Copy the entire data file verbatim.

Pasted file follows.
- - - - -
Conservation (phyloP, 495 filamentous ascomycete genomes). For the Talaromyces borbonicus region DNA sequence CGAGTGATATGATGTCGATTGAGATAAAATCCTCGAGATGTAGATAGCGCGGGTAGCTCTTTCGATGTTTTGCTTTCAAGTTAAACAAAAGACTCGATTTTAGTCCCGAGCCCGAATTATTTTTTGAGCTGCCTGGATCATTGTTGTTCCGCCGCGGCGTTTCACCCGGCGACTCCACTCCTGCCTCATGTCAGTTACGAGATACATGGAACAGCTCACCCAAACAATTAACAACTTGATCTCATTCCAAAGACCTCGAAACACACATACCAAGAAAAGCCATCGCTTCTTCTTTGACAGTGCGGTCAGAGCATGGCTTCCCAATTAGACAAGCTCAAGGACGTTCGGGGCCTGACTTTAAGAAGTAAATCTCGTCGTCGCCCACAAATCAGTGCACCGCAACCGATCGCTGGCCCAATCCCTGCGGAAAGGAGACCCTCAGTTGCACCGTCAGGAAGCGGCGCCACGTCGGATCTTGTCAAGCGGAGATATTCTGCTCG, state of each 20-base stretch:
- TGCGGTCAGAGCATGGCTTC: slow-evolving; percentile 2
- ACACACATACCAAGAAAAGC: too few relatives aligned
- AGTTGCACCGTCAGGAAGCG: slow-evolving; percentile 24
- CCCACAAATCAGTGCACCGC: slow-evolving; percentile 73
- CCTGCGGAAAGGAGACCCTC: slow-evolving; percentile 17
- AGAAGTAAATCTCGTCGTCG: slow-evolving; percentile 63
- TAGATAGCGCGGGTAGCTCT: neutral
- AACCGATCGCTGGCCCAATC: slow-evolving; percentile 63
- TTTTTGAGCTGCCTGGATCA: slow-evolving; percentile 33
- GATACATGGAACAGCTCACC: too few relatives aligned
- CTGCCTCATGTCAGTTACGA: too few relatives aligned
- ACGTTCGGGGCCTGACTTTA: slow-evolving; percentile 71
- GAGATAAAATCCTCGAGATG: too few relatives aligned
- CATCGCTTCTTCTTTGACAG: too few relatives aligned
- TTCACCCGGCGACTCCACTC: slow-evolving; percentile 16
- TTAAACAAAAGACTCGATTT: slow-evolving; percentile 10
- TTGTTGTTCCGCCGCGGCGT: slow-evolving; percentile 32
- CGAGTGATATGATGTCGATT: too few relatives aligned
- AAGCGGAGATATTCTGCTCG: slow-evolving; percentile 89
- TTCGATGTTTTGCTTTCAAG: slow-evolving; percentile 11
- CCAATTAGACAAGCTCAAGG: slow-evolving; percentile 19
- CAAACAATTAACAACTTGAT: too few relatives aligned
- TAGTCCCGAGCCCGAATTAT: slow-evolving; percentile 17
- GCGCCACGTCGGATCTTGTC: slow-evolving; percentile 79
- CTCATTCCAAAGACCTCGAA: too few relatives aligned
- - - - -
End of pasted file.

Conservation (phyloP, 495 filamentous ascomycete genomes). For the Talaromyces borbonicus region DNA sequence CGAGTGATATGATGTCGATTGAGATAAAATCCTCGAGATGTAGATAGCGCGGGTAGCTCTTTCGATGTTTTGCTTTCAAGTTAAACAAAAGACTCGATTTTAGTCCCGAGCCCGAATTATTTTTTGAGCTGCCTGGATCATTGTTGTTCCGCCGCGGCGTTTCACCCGGCGACTCCACTCCTGCCTCATGTCAGTTACGAGATACATGGAACAGCTCACCCAAACAATTAACAACTTGATCTCATTCCAAAGACCTCGAAACACACATACCAAGAAAAGCCATCGCTTCTTCTTTGACAGTGCGGTCAGAGCATGGCTTCCCAATTAGACAAGCTCAAGGACGTTCGGGGCCTGACTTTAAGAAGTAAATCTCGTCGTCGCCCACAAATCAGTGCACCGCAACCGATCGCTGGCCCAATCCCTGCGGAAAGGAGACCCTCAGTTGCACCGTCAGGAAGCGGCGCCACGTCGGATCTTGTCAAGCGGAGATATTCTGCTCG, state of each 20-base stretch:
- TGCGGTCAGAGCATGGCTTC: slow-evolving; percentile 2
- ACACACATACCAAGAAAAGC: too few relatives aligned
- AGTTGCACCGTCAGGAAGCG: slow-evolving; percentile 24
- CCCACAAATCAGTGCACCGC: slow-evolving; percentile 73
- CCTGCGGAAAGGAGACCCTC: slow-evolving; percentile 17
- AGAAGTAAATCTCGTCGTCG: slow-evolving; percentile 63
- TAGATAGCGCGGGTAGCTCT: neutral
- AACCGATCGCTGGCCCAATC: slow-evolving; percentile 63
- TTTTTGAGCTGCCTGGATCA: slow-evolving; percentile 33
- GATACATGGAACAGCTCACC: too few relatives aligned
- CTGCCTCATGTCAGTTACGA: too few relatives aligned
- ACGTTCGGGGCCTGACTTTA: slow-evolving; percentile 71
- GAGATAAAATCCTCGAGATG: too few relatives aligned
- CATCGCTTCTTCTTTGACAG: too few relatives aligned
- TTCACCCGGCGACTCCACTC: slow-evolving; percentile 16
- TTAAACAAAAGACTCGATTT: slow-evolving; percentile 10
- TTGTTGTTCCGCCGCGGCGT: slow-evolving; percentile 32
- CGAGTGATATGATGTCGATT: too few relatives aligned
- AAGCGGAGATATTCTGCTCG: slow-evolving; percentile 89
- TTCGATGTTTTGCTTTCAAG: slow-evolving; percentile 11
- CCAATTAGACAAGCTCAAGG: slow-evolving; percentile 19
- CAAACAATTAACAACTTGAT: too few relatives aligned
- TAGTCCCGAGCCCGAATTAT: slow-evolving; percentile 17
- GCGCCACGTCGGATCTTGTC: slow-evolving; percentile 79
- CTCATTCCAAAGACCTCGAA: too few relatives aligned